If there’s one skill that can help you be a better engineer, a more critical thinker, and a more helpful colleague in 2018 and beyond - it’s debugging.
But, not the kind of debugging you do when you’re starting out as a programmer. The bang-your-head-against-the-computer-until-something-works kind of debugging. That approach is understandable when you’re tired or overwhelmed or scared. But, this is a new year. You are a new you. Let's learn some new skills.
Productive debugging is more intentional. It’s about approaching the problem with a curious and nonjudgemental mindset. It’s about learning new technologies, frameworks, languages, or whatever else might be in your way to find the source of the bug. It’s about communicating what you learn to your peers and stakeholders.
I’ve compiled my favorite tips to help you be a more productive debugger. I hope this helps you on your journey to becoming the happiest and most productive engineer you can be.
- Read your stack trace/error message/log thoroughly
- Read it fast
- Read it slow
- Take notes
- Write down your first guesses at what the problem could be
- Write down all your assumptions about what is happening or should be happening
- Ask yourself the debugger’s question
- Try rubber duck debugging
- Understand your tools
- Do you understand how to use a debugger? (client & server)?
- Can you use breakpoints?
- Can you use grep, ack, or your IDE to find code you’re looking for?
- Check out the manuals for these tools and learn about all the commands available to you (this will seriously level you up as a programmer - try it out)
- Can you use git bisect to isolate the commit that caused the bug?
- Can you use git blame to find someone who can help?
- Get comfortable walking through code (in your primary language and in random languages or frameworks in your tech stack)
- This is a skill that gets better and better with practice, and it reinforces your googling/stack overflow searching skills
- Use this as an opportunity to learn and understand anything new you come across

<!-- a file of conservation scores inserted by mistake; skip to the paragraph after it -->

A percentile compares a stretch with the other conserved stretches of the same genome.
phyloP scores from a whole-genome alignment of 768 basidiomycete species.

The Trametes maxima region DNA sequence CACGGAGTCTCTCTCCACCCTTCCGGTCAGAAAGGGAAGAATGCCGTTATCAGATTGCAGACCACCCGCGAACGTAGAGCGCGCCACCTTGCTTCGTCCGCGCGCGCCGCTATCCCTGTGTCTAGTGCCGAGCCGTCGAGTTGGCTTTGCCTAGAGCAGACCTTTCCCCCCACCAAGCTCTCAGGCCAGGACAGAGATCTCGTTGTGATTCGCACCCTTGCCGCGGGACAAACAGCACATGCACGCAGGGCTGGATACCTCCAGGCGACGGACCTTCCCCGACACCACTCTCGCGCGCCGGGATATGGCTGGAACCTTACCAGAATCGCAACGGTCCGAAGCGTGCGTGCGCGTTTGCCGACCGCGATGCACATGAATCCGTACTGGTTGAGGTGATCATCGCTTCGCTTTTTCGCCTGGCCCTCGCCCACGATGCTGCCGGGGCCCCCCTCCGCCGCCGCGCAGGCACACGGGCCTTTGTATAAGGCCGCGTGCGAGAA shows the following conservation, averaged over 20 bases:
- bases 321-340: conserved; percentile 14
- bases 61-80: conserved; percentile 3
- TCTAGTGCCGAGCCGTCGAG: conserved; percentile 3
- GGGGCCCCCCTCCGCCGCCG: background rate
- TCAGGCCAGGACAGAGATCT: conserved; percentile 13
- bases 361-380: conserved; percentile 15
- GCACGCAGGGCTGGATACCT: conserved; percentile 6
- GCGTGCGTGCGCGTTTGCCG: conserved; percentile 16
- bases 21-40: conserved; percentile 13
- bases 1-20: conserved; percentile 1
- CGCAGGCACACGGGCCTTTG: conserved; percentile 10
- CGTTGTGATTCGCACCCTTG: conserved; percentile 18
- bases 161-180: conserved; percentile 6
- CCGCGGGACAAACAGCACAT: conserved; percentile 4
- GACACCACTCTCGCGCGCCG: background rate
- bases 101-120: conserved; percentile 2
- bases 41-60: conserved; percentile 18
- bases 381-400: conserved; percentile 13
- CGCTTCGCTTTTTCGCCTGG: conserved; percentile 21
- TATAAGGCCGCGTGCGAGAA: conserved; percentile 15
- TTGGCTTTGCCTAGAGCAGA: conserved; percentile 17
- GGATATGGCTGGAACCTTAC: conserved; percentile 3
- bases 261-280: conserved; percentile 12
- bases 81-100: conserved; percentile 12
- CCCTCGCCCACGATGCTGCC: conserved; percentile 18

- Develop mental models (or draw diagrams) of all components / state / data flow
- Try to withhold judgement about the code you read (so you don't get distracted by your own opinions)
- Assume good intent and practice feeling compassion for the engineers who committed the code or caused the bug
- Ask for help when you need it
- Use your social capital wisely
- Reach out to the person (or people) who could help with a concise description of your problem. Ask them if you can schedule some time with them to go over it.
- Come prepared to that meeting with all the supporting documentation you have. Be sure to include everything you’ve already thought of and tried (your notes and descriptive commits will come in handy here!)
- Be polite and thank them for their time
- Make time to help others when they need it
- This will create goodwill in your team and help you flex your own debugging skills
- This can pay dividends throughout your entire career
- Practice good version control hygiene
- Are you trying out a lot of approaches in the code to solve the bug? It's very tempting and easy to get sloppy with commit messages. Each commit is a new idea you tried, or a new assumption you tested. If you don't catalog it thoughtfully you might forget about it and lose those valuable learnings.
- Consider using git cherry-pick to pick the commit(s) you want to keep on a new branch
- What if you figure it out?
- Congratulations! You solved it. Be proud of what you’ve learned and accomplished.
- Write up what you learned and share it with whoever could benefit from it
- Are you ready to level up?
- Write documentation
- Update the README, wiki, runbook
- If the fix looks weird or unintuitive, write up a code comment with an explanation, and a link to the ticket (if applicable)
- Write regression tests
- These steps can often distinguish you as a great colleague/programmer, and could be useful evidence for a promotion or bonus with your manager.
- What if you can’t figure it out?
- Some days you get the bug, other days the bug gets you.
- If you're really struggling, communicate that to your stakeholders and ask for more time or for more people to help.
- Take a step back, think about something else for a while. Come back to it the next morning after a night's sleep. On more than one occasion I’ve dreamed a solution to a problem that bugged me all day...
Good luck and happy debugging :)